A more than usual concourse of people was attracted towards the gaol and places in its vicinity, in the forenoon of Monday last.[1 ]  An unfortunate female, with a man who had been her accomplice, were destined on that morning to fulfil the dread sentence of the law; both of them having been convicted of robbing a man on the highway.  At half past 9 the unfortunate people left the condemned cell, in which, with the rev. clergyman, Mr. Therry, they had been for some time previously preparing their minds by religious exercises, for the awful and final scene which awaited them.  The man, named James Connolly, accompanied by the rev. clergyman, under sheriff and attendants, walked first, and was followed by his ill-fated female companion, Bridget Fairless.  They took a direction along the terrace in front of the gaol, through the central passage which opens into the yard containing the fatal pile of scaffoldings, passed along under the drop, and between two rudely constructed coffins, the vehicles which were shortly to convey their inanimate remains to the grave, and stopped at a few paces distance from the drop.  The unfortunate people listened with a degree of composure to the sub-sheriff whilst he read the fatal warrant, which again informed them that being found guilty of having knowingly violated the laws of their country, those laws condemned them to suffer death.  Mr. James and the rev. clergyman then represented the futility of their indulging hopes of earthly mercy any longer, and conjured them to declare at once the part which each had taken in the offence of which both had been convicted.  The man, in a firm and composed tone, confessed his having been partly concerned in the act of robbery.  It appeared from Connolly's confession that Bridget Fairless, their prosecutor, and himself, had left Sydney, some weeks since, for Parramatta, they stopped at the Cheshire Cheese, a public-house on the road, and there the unfortunate woman joined in the drinking and merriment which was going forward for some time.  She left the house with her two companions, and proceeded some distance on the road, when another individual came up and demanded his money of the carter.  Connolly declared that upon his desiring the female to go away, just at that moment she complied, that he followed her, and that both of them returned the next morning to the place where the cart had been stopped, and on the road picked up the money which was subsequently found by the police in his possession, and for which he was about to pay the forfeit of his life.  The woman said nothing, but continued to gaze on a crucifix, with an appearance of resignation and firmness.  She seemed about 34 years of age, and was decently and modestly attired.  A deep silence, now and then broken by the lamentations of some females who stood on a hill overlooking the place of excecution [sic], who were perhaps acquaintances or relatives to the criminals, prevailed whilst the latter kash [sic], and with the assiduous clergyman put up their fervent petitions for the Almighty's saving mercy.  Both rose, after passing more than a quarter of an hour in prayer, firmly and collected.  Conolly appeared eager to ascend the fatal ladder.  His arms were pinioned, and those of the unfortunate female.  She did not evince any unusual trepidation on again passing the rough coffin designed to shroud her lifeless body, nor in following her companion in their ascent to the fatal scaffold, which she did with a slow but firm step.  The apparatus of death was not long adjusting; the drop fell, and after a few moments struggling, the unfortunate criminals were no longer conscious of what passed around them.  Death was not long in seizing on his victims.  During the time prescribed by law the bodies continued suspended at the sport of the winds.  They were afterwards coffined, and resigned to their friends.  Several women were in waiting outside the gaol to receive the remains of the unfortunate woman Fairless, intending to hold a wake over them.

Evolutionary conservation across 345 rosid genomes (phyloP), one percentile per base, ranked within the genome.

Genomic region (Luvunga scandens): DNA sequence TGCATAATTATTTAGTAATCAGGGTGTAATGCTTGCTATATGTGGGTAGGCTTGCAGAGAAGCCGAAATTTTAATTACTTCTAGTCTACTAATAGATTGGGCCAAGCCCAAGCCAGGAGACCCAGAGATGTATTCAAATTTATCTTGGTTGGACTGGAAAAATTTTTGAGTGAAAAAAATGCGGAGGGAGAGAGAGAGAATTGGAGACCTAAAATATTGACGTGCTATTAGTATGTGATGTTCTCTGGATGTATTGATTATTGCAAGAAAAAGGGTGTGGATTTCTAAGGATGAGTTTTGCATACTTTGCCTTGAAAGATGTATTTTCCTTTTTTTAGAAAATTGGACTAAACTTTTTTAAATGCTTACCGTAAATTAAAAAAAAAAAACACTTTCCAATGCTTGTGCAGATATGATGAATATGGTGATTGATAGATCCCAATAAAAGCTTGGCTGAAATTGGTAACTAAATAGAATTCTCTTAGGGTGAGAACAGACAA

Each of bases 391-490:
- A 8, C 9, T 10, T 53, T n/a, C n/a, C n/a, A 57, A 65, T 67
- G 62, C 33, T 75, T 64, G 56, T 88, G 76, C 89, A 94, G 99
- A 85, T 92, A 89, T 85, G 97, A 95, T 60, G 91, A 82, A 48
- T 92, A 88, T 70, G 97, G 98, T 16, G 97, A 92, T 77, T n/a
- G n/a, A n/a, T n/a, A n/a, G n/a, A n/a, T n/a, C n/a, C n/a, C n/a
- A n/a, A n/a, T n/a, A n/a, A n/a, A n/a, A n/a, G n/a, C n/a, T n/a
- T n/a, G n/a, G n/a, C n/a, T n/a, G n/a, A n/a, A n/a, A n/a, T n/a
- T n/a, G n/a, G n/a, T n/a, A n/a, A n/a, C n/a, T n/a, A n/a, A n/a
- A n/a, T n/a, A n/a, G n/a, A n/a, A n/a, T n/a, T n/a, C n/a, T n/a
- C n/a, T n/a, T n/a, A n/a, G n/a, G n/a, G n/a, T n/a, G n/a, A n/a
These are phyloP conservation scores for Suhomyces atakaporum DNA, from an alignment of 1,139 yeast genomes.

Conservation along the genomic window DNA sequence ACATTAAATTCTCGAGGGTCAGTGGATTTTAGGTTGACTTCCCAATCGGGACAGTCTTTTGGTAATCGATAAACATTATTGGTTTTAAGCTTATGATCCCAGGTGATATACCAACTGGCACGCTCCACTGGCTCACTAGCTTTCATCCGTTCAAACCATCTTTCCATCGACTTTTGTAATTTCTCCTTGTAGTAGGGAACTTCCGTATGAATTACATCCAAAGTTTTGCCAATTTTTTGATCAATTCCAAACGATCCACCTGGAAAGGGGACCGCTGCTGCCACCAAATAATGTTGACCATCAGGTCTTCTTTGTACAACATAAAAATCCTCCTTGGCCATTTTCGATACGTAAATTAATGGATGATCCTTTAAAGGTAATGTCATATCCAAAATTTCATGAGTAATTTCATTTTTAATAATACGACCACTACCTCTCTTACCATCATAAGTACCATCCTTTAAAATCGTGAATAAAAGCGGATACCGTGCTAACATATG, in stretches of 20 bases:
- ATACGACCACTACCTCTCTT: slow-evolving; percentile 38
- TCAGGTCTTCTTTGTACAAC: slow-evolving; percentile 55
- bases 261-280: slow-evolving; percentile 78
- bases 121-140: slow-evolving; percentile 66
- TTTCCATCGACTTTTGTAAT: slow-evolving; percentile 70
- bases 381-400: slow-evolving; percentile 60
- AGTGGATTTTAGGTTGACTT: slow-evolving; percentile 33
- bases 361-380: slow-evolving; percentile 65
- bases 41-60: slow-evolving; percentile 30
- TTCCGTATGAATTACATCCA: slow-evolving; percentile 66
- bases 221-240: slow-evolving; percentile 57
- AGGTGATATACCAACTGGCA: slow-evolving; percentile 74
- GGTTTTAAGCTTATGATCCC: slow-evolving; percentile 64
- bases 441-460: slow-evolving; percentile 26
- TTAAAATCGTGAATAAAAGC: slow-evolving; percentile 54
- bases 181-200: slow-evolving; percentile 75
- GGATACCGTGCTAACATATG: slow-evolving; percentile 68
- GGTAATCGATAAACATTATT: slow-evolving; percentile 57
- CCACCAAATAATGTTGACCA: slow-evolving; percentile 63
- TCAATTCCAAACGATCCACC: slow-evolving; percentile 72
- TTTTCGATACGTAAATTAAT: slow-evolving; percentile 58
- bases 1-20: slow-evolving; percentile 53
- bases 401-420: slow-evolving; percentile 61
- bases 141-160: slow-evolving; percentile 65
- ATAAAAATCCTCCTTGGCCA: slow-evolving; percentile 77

[1 ] 10 July 1826.  Fairless (called Bridget Fairley in the Australian of 21 June 1826, and Fearly in the Sydney Gazette of 21June 1826, but Fairless in the Gazette of 12 July 1826) was sentenced to death on 19 June 1826: Australian, 21 June 1826; Monitor 23 June 1826; Sydney Gazette, 21 June 1826.   Adding to the confusion, Connolly was called John Collins in the Sydney Gazette of 21 June and 12 July 1826, and in the Monitor of 23 June and 14 July 1826.  The latter report said that Fairless "appeared to be about 36 years of age."  It went on to say that a "strong feeling of disgust was excited in the minds of the multitude assembled to witness the awful spectacle; by the indecent conduct of a number of persons of both sexes, whose boisterous and unseasonable mirth, blasphemous language, and turbulent disposition, was in the highest degree scandalous and disgraceful.  For the sake of public decency, we hope Mr. Rossi will scatter a few of his corps delite among the mob on such occasions in future, to preserve order."  Rossi was Principal Superintendent of Police.

There was certainly scope for Crown mercy in cases of highway robbery. In the 1825 cases of two highway robbers (Watson and Golding), for example, Forbes C.J. hinted that execution might be appropriate, since it had been so frequent lately.  Governor Brisbane replied, however, "that I am induced to shew Mercy to both in Pursuance of the principle which had hitherto guided me in the Extension of Mercy in such Cases, as it does not appear by your Letter, or from your notes, that either of the Prisoners actual committed violence with the Act of Robbery; and under the Impression that the sending of these Prisoners to Norfolk Island, will as effectively prevent their future Crimes or Injury to Society, as their actual Removal from the World. This Conviction combined with the opinion that Executions do not deter the Commission of Crimes have weighed with me in extending Clemency towards these two Individuals."  (Source: Chief Justice's Letter Book , Archives Office of New South Wales, 4/6651, pp 37-38.)



Published by the Division of Law, Macquarie University